Mr. Obama hit on the theme that progress was made because of those who were there 50 years ago.
“And because they kept marching, America changed,” the president said. “Because they marched, the civil rights law was passed. Because they marched, the voting rights law was signed. Because they marched, doors of opportunity and education swung open so their daughters and sons could finally imagine a life for themselves beyond washing somebody else’s laundry or shining somebody else’s shoes.”
Progress on some fronts, stagnation in others. Slate: The Black-White High School Graduation Gap Has Nearly Closed. The Income Gap Is as Big as Ever.
To state the obvious, race relations in America are dramatically different today than they were 50 years ago. And this manifests itself in any number of concrete ways. One particularly dramatic way is the closing of the once-enormous gap in high school graduation rates (data via Pew), which have risen for both whites and blacks while growing more equal:
In New York City, city lawyers report a sharp decrease in the number of stop-and-frisk encounters in the second quarter of 2013, according to the New York Times. The numbers are the lowest they have been since Mayor Michael Bloomberg started implementing the program 11 years ago. New York Times: Stop-and-Frisk Incidents Decreased in 2nd Quarter.
From April through June, police officers conducted 58,088 involuntary stops. That was a steep decline from the 99,788 stops performed during the first quarter of 2013. And it was well below the 203,500 stops the police conducted in the first quarter of 2012, a high-water mark for the number of stops since Mayor Michael R. Bloomberg took office in 2002.
On Aug. 12, Judge Shira A. Scheindlin ruled that stop and frisk was unconstititutional in federal court on the grounds that the New York City Police Department routinely singled out blacks and Hispanics. City lawyers are currently appealing the ruling and are using the numbers from April to June as proof that the police have policed themselves when it comes to the controversial procedure. Stop and frisk allows police officers to stop, question and search an individual they believe has committed a crime, even without probable cause.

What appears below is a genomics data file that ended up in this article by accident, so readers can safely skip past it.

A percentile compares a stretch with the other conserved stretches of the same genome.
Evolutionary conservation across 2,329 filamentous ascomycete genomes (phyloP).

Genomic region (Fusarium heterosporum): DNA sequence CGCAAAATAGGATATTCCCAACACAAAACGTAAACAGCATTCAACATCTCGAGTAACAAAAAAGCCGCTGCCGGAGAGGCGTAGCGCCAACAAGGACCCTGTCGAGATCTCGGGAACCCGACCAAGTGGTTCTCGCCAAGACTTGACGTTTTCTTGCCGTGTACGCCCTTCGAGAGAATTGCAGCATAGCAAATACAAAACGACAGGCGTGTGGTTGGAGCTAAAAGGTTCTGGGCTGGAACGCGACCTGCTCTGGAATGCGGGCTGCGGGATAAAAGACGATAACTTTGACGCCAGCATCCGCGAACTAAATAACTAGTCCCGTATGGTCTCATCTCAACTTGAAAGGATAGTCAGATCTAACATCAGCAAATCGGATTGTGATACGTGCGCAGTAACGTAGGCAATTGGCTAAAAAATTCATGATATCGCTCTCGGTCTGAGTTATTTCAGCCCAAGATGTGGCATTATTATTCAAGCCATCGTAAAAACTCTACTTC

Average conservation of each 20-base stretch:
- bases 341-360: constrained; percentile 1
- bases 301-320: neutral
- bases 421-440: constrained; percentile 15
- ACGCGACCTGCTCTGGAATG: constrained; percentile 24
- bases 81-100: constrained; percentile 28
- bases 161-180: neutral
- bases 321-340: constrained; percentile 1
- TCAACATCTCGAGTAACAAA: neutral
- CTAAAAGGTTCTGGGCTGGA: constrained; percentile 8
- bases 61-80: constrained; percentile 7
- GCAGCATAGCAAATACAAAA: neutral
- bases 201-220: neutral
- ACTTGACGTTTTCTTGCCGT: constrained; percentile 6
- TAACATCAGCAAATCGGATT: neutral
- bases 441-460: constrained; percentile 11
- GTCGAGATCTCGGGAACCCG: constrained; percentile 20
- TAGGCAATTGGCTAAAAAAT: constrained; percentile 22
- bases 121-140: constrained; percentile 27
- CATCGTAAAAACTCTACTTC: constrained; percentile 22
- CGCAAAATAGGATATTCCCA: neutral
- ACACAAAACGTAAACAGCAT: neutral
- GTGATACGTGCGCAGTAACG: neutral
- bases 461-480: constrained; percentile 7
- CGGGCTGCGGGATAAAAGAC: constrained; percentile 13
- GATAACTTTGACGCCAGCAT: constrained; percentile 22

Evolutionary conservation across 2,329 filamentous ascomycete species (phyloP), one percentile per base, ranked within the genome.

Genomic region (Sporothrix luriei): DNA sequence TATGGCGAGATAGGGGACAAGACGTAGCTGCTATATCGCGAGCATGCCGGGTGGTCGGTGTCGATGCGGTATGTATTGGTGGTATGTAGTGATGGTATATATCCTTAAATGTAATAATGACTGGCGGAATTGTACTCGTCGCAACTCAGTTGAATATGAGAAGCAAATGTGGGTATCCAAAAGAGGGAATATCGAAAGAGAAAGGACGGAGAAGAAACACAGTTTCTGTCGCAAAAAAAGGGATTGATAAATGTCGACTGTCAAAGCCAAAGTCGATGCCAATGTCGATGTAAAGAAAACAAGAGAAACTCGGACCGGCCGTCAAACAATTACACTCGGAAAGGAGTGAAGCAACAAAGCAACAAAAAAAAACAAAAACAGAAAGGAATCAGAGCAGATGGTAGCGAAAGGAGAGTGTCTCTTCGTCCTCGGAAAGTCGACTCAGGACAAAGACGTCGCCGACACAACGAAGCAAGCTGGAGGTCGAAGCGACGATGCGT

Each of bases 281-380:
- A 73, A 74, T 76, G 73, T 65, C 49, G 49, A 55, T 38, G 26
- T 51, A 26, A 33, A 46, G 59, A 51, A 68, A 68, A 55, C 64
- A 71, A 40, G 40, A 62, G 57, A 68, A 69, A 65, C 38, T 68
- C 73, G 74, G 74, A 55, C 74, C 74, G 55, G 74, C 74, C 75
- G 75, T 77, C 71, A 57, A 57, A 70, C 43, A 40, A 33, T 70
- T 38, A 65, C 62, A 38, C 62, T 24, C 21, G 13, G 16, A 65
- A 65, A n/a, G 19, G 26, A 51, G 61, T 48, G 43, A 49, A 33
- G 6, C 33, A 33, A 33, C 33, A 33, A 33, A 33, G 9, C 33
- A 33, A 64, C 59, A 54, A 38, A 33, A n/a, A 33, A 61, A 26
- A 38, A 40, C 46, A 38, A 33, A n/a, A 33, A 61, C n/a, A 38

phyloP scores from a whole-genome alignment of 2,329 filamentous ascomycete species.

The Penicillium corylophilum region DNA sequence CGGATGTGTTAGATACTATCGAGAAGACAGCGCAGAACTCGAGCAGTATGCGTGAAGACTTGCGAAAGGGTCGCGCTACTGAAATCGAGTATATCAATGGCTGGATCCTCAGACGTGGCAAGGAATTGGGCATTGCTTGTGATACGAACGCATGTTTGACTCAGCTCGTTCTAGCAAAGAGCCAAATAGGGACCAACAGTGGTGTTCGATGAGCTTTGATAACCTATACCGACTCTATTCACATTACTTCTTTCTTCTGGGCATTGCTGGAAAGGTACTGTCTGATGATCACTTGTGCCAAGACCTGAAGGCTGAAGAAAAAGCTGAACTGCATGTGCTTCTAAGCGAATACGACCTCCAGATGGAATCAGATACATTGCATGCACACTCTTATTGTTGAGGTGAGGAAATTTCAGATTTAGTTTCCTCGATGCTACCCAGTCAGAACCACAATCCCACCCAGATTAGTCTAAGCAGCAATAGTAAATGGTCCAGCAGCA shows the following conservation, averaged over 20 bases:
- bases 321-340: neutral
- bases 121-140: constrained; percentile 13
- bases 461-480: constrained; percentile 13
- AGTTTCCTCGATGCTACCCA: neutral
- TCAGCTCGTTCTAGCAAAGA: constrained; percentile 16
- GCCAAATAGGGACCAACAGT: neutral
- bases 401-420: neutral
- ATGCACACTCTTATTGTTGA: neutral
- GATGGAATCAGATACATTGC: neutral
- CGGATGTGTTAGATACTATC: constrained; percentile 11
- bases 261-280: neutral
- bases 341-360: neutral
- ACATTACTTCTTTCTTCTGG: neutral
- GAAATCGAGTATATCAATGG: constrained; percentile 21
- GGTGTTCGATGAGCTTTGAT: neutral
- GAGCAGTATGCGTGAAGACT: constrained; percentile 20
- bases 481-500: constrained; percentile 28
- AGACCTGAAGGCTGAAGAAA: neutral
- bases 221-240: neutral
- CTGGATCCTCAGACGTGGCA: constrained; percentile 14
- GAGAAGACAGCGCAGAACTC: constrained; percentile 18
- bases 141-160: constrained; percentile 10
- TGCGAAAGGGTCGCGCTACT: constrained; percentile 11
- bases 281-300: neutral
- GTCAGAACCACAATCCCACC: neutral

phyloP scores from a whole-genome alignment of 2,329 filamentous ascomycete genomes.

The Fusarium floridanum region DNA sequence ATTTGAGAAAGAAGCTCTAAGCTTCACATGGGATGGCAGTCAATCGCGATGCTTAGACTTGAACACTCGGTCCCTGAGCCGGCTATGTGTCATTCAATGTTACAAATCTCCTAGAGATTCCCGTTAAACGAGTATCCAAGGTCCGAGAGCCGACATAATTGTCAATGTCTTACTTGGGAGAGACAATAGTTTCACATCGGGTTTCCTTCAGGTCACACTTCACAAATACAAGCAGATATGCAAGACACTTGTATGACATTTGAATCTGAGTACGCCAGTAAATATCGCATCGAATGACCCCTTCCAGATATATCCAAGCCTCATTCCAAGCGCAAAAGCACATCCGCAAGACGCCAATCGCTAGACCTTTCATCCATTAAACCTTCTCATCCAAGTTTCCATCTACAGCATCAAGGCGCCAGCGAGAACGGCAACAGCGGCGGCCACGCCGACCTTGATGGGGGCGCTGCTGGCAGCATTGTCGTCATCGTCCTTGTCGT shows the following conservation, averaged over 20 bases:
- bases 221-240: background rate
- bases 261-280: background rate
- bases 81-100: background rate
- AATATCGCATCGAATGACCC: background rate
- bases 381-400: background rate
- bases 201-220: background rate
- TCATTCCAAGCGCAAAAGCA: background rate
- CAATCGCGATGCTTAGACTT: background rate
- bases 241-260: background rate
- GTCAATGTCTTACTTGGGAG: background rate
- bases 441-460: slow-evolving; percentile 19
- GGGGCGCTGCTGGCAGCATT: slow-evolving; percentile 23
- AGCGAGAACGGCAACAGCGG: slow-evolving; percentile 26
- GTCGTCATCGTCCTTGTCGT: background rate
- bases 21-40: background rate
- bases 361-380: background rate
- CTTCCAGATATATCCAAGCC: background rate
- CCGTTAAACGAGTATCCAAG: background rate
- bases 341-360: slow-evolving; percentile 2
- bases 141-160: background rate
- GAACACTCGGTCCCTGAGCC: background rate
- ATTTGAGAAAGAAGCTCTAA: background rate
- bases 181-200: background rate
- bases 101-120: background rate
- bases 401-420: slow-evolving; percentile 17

City lawyers cited the new stop numbers in a letter they sent on Tuesday to a federal judge who ruled earlier this month that the Police Department had over the last decade expanded its use of stop-and-frisk tactics in ways that the Constitution did not permit. They requested that the judge, Shira A. Scheindlin, delay ordering any changes until the city’s appeal was heard.
The rapid decline in stops suggests that the Police Department is de-emphasizing the confrontational policing tactics that Mr. Bloomberg continues to defend as necessary to maintain the impressive drop in violent crime that occurred during his tenure. This year is expected to be the safest year on record in recent history, in terms of the number of murders.
Israeli authorities have completed what they say is the final large airlift of Ethiopian immigrants, ending decades of efforts to bring the remnants of an ancient community to the Jewish state.
Tali Aronsky, spokeswoman for the semi-official Jewish Agency, says 450 people arrived Wednesday. They are Falash Mura, a community whose ancestors converted from Judaism to Christianity under duress about 100 years ago, but managed to keep some Jewish customs.
Aronsky said the airlift caps a three-year operation that brought in 7,000 Falash Mura.